Orchestrating Outsourcing Success

Orchestrating for Success

To manage outsourced services on an on-going basis, you will have take control of how things are done and invest in people and consulting dollars for the overall management of your outsourcing relationship.

Here are some high level goals and objectives:

Establish a Service Management Office (SMO). Many organizations manage outsourcing relationships at the procurement level and don’t have an SMO. A SMO is an operating entity that works with your providers daily to ensure successful service delivery.

Depending upon the size of the deal and the number of participants, the level of your SMO could be departmental, inter-departmental, or enterprise-wide. It also needs to include representatives from the service providers.

The SMO combines common sourcing management functions that include:

  • Contract compliance — Develop a common mechanism to manage all contracts as they come from procurement.
  • Contract renegotiation — Develop a common process for contract negotiation in concert with your procurement department.
  • Vendor performance evaluation — Perform quarterly evaluation that ranks vendors based on both objective and subjective measures.
  • Vendor SLA compliance — Monitor and verify (implement checks-and-balances utilizing performance dashboard) vendor’s overall compliance against their SLAs.
  • Quality assurance — Measure and monitor overall quality of service delivery on a proactive basis.
  • Establish Program Management Office (PMO): While there should be one SMO, the number of PMOs really depends on the complexity and size of the outsourcing deal. The PMOs outsource their common contract functions to the SMO, and they provide governance for outsourced functions, such as desktop support, call center, and help desk.

    Establish an Integrated Performance Dashboard: While dashboard tools abound, organizations are still reluctant to make use of it for performance monitoring. Implementing a performance dashboard would give organizations a mechanism to perform checks-and-balances on their vendors’ performance.

    Too often vendors report that they have met their SLAs with their own data. Having objective performance data would help organizations outsource work, while controlling the management and quality of such work.

    Develop Flexible Contracts: Too often outsourcing has become solely an exercise in contract negotiation. And getting the best deal can come at the expense of operational performance where vendors may agree to stringent requirements at first, but back-end the negotiation process while the work is being performed.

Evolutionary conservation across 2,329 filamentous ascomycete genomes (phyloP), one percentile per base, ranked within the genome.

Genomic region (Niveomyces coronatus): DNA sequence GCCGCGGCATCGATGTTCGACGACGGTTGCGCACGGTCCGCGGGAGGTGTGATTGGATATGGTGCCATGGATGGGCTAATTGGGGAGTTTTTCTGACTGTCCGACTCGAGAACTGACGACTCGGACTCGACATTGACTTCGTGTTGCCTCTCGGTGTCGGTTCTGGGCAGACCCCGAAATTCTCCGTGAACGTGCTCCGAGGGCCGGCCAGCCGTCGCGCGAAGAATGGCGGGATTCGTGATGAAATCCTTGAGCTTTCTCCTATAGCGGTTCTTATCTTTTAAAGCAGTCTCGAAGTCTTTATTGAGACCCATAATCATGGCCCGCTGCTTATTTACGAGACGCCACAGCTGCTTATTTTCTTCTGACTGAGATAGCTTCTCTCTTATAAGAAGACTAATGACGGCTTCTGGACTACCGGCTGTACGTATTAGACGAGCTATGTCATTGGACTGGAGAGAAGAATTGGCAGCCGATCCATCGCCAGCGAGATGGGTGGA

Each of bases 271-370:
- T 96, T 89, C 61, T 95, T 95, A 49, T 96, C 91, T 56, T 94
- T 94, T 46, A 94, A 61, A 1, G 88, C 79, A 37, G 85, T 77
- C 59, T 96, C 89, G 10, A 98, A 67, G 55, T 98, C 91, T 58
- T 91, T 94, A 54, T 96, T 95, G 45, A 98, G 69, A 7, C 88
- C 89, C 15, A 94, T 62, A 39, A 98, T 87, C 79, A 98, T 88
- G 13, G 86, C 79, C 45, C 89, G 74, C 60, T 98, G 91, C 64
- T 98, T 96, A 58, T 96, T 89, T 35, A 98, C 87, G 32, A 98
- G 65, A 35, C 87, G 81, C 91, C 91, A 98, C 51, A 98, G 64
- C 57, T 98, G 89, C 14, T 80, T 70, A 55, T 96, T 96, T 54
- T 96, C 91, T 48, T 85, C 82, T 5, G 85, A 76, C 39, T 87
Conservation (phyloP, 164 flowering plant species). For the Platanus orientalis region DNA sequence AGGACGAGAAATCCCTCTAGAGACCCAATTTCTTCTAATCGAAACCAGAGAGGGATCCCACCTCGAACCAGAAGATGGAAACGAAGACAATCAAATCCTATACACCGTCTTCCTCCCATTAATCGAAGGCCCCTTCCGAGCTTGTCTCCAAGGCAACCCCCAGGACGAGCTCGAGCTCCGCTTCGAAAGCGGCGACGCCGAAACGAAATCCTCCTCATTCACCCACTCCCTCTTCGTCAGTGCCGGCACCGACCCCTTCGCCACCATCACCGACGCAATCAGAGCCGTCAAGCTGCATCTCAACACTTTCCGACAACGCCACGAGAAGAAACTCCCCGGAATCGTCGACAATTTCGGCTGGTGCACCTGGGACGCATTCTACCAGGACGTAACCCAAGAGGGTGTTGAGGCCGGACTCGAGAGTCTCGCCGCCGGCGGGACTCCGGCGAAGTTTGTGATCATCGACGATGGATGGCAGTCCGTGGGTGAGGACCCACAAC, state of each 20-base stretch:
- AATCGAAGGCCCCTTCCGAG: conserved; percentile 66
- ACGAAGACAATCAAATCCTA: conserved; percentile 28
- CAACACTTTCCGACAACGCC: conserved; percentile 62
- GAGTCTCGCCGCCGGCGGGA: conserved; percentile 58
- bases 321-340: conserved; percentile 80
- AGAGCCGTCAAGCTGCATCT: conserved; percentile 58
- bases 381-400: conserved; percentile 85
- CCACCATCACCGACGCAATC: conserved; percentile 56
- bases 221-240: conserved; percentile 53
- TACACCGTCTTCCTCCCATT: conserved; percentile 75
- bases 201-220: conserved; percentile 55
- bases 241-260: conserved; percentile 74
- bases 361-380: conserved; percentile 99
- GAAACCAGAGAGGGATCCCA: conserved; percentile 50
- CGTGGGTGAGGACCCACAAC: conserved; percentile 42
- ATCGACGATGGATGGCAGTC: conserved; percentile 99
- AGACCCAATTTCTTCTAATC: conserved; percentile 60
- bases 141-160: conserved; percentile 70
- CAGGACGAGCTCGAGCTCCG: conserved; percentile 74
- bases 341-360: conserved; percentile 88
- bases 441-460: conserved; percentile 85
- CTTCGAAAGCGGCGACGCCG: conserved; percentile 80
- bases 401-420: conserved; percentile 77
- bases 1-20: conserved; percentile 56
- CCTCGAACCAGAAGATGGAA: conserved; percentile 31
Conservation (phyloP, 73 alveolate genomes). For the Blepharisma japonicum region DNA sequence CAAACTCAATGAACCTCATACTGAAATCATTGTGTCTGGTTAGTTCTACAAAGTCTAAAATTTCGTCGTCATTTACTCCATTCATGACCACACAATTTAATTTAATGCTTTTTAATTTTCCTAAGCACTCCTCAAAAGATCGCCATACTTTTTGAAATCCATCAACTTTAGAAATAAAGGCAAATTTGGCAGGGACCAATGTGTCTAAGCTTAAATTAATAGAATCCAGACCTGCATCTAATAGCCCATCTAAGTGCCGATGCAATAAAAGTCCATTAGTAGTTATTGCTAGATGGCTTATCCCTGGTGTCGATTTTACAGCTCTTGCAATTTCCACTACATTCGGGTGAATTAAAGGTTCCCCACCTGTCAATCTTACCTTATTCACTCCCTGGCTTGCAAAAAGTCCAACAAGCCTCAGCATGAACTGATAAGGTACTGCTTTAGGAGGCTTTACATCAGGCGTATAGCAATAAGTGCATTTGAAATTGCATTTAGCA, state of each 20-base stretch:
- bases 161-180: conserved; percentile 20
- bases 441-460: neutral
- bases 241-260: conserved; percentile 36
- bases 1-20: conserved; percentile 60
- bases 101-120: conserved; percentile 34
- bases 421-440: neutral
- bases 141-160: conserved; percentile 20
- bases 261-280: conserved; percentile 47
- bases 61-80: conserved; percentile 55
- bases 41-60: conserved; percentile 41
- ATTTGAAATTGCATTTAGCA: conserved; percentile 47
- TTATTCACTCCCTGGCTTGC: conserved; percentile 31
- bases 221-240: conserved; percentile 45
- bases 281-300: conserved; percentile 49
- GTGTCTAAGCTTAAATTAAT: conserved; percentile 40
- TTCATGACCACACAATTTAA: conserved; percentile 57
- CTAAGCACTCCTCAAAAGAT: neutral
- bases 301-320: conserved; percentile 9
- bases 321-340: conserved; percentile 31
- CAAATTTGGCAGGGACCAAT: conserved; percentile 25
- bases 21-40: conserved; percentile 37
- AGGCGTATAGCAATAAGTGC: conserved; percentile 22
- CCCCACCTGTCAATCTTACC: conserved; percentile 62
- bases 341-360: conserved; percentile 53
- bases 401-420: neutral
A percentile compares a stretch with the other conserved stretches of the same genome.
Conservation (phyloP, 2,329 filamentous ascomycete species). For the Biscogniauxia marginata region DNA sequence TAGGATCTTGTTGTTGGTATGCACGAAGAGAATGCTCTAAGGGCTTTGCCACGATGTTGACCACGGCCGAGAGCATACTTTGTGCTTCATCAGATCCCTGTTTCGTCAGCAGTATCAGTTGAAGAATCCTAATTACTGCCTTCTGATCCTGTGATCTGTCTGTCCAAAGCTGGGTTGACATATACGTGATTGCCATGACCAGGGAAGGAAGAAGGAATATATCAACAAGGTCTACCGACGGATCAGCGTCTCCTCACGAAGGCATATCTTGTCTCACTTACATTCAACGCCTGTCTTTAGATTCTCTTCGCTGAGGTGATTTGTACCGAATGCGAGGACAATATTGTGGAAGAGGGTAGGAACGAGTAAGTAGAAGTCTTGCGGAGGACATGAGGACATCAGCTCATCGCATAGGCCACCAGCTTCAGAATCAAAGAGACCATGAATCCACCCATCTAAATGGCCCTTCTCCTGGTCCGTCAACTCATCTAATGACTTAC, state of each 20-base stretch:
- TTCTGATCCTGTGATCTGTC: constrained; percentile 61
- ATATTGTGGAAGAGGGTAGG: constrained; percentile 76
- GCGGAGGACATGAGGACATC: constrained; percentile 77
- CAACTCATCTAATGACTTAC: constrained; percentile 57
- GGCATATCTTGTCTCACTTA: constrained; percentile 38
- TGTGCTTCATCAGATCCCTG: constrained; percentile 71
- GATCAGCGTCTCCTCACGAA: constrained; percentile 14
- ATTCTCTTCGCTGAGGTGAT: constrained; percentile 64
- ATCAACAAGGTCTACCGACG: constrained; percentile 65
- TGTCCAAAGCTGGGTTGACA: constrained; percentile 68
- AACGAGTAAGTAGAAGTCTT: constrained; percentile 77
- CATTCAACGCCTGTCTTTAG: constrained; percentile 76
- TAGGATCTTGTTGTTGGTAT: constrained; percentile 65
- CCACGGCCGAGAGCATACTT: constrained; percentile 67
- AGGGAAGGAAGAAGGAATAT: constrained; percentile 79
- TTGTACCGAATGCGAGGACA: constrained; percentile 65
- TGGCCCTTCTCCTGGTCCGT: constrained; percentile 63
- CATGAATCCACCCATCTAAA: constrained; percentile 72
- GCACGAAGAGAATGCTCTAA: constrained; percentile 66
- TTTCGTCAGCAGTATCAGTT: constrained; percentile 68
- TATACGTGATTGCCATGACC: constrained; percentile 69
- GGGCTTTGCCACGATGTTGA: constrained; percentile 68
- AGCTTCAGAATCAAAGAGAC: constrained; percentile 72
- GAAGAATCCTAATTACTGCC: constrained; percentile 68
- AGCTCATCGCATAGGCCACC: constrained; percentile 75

Organizations need to allow for some latitude in their contracts. We recommend that you negotiate a general structure with your providers and then operate for 90-180 days before inking the final form of the contract.

    Leaving some maneuvering room allows both the service providers and the service recipient to make some adjustments before locking in the contract.

    Establish Process Governance: Organizations need to establish processes of outsourcing in collaboration with their service providers. Establishing a process network (process maps that cross organizational boundaries) that involves multiple participants is the starting point before any outsourcing should begin.

    Vendor processes are then mapped to this process network to determine what should be outsourced and what should be retained.

    Measurement metrics and key performance indicators (KPIs) are established in collaboration with your providers leading to better ways to renegotiate the contract and develop service level agreements (SLAs).

    Glass Pipeline Visibility: Processes and contracts establish the structure under which outsource agreements in a multi-sourced environment can operate.

    Glass pipeline visibility refers to participants’ visibility to a common problem, issue, or incident. It is an early response system that allows any or all participants to understand the root causes of a problem and recover from them. Glass pipeline visibility is implemented on a dashboard that reports on KPIs — also known as operational metrics.

    Establish “The Rulebook”: Operating Level Agreements: Service level agreements define the structure of the contract, performance, and penalties, but they do not define how participants should operate.

    Operating level agreements (OLAs) take the SLAs as their source and define a set of agreed upon rules among the people who participate in the performance of the service.

    The rulebook is not a legal agreement, but it documents collective agreements among all parties and people that are developed over time and through collective learning.

    By establishing such a rulebook, a group of disconnected providers becomes highly integrated to the overall delivery of your service.

    The rulebook also provides a mechanism to recover from an incident. The rulebook describes an approach to triage and how to recover from it. Over time, the rulebook becomes the true “rules-in-use” by which the organization supports its service delivery.

    Measurement Metrics — Checks-and-Balances: Many organizations have issues with their service providers’ data. They require more granularity for root cause analysis and more data for continuous improvement, yet they do not have anything but a vendors’ summary data.

    In the case of a problem, issue, or incident, organizations lack any objective way to perform the checks-and-balances necessary to hold their service providers accountable. Implementing a performance dashboard to report on measurement metrics is the first step to ensure that you have the proper operational control in place.